There’s quite a growing buzz about reel-to-reel tape decks these days. Is it a trend or just a fad?

Look on eBay and you’ll see a few thousand reel-to-reel tape decks for sale, mostly decks that were made in the 70’s and 80’s. So, what’s going on here? Didn’t reel-to- reel enthusiasm die when digital took over?

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I’ve considered the trend, and even bought a vintage tape deck myself to play some of my remaining collection of reel-to-reel tapes. I’ll tell you what’s available, who is buying them and what they are doing with them. I’ll also profile some newly produced high-end decks that are selling as fast as they can be made.

Remember, the conventional wisdom was that the LP was dead, and now turntables and new pressings of classic recordings are flying off the shelves. Will reel-to-reel have a similar rebirth?

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I’m anxious to share my findings, let you know about the available software and newly manufactured blank tape, and what you might be getting into if you decide to jump in to the reel to reel world.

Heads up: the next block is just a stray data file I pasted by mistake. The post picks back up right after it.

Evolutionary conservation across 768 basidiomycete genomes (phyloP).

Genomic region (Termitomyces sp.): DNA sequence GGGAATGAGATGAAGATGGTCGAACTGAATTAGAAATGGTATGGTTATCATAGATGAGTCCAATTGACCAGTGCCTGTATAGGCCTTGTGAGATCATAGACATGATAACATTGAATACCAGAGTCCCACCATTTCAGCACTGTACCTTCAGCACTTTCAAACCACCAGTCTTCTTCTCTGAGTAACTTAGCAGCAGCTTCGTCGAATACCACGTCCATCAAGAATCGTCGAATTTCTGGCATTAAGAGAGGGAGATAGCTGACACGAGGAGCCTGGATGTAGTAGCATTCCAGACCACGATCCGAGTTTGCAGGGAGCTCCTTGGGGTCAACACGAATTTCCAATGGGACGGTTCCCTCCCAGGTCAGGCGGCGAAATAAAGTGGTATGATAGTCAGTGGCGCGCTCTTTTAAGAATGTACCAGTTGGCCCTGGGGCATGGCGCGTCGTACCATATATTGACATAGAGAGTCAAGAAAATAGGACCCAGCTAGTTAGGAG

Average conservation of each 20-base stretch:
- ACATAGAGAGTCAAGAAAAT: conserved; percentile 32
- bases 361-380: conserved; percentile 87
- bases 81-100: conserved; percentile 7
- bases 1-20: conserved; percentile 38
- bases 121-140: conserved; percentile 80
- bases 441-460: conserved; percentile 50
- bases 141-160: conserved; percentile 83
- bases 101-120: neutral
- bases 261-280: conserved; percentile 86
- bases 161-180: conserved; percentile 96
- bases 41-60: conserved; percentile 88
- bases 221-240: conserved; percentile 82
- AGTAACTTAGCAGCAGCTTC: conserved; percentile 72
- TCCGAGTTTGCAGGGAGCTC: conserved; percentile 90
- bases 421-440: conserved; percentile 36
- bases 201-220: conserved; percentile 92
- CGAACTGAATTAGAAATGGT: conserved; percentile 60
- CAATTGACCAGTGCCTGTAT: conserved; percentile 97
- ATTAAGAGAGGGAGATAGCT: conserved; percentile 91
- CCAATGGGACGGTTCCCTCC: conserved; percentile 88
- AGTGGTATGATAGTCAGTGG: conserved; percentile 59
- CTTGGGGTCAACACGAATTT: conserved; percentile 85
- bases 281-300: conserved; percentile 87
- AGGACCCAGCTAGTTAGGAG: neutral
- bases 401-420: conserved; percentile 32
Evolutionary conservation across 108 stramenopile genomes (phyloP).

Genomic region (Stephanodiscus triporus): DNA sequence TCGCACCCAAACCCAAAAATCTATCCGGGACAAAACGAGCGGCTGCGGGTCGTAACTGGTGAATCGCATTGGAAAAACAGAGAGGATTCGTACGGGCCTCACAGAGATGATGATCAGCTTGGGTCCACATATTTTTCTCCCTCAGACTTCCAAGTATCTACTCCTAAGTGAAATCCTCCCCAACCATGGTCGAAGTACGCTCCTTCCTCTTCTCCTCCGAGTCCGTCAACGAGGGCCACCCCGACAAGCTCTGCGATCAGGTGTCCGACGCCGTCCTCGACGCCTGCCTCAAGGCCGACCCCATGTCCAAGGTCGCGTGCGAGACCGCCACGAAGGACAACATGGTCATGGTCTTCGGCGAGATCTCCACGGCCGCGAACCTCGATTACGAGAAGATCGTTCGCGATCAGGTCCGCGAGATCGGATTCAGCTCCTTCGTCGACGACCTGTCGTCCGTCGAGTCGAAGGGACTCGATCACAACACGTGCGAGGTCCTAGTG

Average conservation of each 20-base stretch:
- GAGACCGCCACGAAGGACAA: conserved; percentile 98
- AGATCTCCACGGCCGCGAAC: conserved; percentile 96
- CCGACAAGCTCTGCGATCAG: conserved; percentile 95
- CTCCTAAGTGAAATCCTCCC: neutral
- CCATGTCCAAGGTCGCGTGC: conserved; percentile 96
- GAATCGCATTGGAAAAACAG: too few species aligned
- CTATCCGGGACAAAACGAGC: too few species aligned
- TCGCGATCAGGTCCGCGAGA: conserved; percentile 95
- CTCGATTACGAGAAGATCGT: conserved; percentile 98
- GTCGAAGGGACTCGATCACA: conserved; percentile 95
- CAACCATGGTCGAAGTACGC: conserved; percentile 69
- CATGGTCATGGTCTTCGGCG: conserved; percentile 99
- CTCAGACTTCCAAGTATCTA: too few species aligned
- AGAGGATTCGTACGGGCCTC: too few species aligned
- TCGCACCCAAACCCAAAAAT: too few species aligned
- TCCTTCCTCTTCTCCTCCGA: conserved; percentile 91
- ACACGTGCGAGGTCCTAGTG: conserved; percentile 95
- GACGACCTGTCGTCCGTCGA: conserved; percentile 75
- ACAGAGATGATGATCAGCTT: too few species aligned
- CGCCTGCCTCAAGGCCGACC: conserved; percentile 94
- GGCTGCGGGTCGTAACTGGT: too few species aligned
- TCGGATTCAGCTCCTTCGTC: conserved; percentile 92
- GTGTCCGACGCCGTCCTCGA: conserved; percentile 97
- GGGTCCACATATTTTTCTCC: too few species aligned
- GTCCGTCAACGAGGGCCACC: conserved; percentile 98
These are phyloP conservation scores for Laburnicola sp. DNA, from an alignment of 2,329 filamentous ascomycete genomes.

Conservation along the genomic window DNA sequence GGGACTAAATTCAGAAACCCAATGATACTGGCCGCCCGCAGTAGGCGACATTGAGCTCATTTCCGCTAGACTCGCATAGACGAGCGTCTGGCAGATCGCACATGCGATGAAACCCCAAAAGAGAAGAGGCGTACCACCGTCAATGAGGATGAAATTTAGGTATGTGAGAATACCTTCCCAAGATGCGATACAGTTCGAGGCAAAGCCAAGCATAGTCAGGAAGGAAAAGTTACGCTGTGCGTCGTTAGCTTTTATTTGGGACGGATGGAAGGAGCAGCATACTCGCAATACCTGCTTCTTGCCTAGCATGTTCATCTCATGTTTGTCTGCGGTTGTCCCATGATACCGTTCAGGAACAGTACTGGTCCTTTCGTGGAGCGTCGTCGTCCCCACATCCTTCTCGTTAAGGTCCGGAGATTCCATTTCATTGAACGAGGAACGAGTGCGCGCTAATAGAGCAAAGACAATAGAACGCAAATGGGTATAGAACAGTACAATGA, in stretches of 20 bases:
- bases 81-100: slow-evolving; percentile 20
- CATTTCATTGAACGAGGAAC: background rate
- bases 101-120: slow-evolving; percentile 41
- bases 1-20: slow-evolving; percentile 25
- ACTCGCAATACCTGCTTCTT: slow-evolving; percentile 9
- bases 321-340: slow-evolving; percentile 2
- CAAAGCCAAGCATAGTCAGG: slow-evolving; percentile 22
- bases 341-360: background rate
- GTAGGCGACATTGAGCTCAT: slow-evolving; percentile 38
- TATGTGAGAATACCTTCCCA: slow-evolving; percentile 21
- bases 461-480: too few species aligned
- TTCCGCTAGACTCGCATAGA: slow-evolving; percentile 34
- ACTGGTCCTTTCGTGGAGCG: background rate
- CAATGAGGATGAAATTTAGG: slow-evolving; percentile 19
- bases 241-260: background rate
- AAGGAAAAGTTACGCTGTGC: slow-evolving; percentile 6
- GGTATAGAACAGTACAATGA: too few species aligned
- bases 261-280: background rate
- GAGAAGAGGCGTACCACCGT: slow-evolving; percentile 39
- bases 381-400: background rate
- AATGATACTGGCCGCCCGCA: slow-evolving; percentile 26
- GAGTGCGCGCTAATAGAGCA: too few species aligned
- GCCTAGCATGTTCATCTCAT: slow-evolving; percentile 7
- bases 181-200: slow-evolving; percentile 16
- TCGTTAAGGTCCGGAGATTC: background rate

Look for my exploration of the surprising interest as reel-to-reel becomes a high-end object of desire.

  • mp

    As the one time owner of a Teac X-10R (and Revox B77; Pioneer RT 707 and 901; Akai 646, and Teac X-1000) I suggest that this is going nowhere. The expense of keeping these things going, compared to the sound you will get, is probably in the same category (relationally) as trying to keep a Testarossa running strong, compared to almost any new 4 or 6 cyl performance car. Of course you won’t look as cool driving a Golf R as a Ferrari, and your hi-fi system won’t look as cool without an open reel in it. So if looking cool is important, then open reel is the ticket.

    PS: suggest you go with half track for best performance. Nothing less than 7 ips, either. Slower speeds on open reel just never cut it. Quarter track at 7 ips with no Dolby is, however, better than any cassette deck you’ll ever own (with the possible exception of the very few made with Dolby S–good luck finding one of them, but then you’ll need metal tape, which is almost impossible to find.). PSS: if you really want something massively cool, try and find one of the old Crown machines with the big knobs from the late ’50s through mid ’70s. Even if you never use it, nothing else will come close in wow factor, short of a deck with Studer written on the front.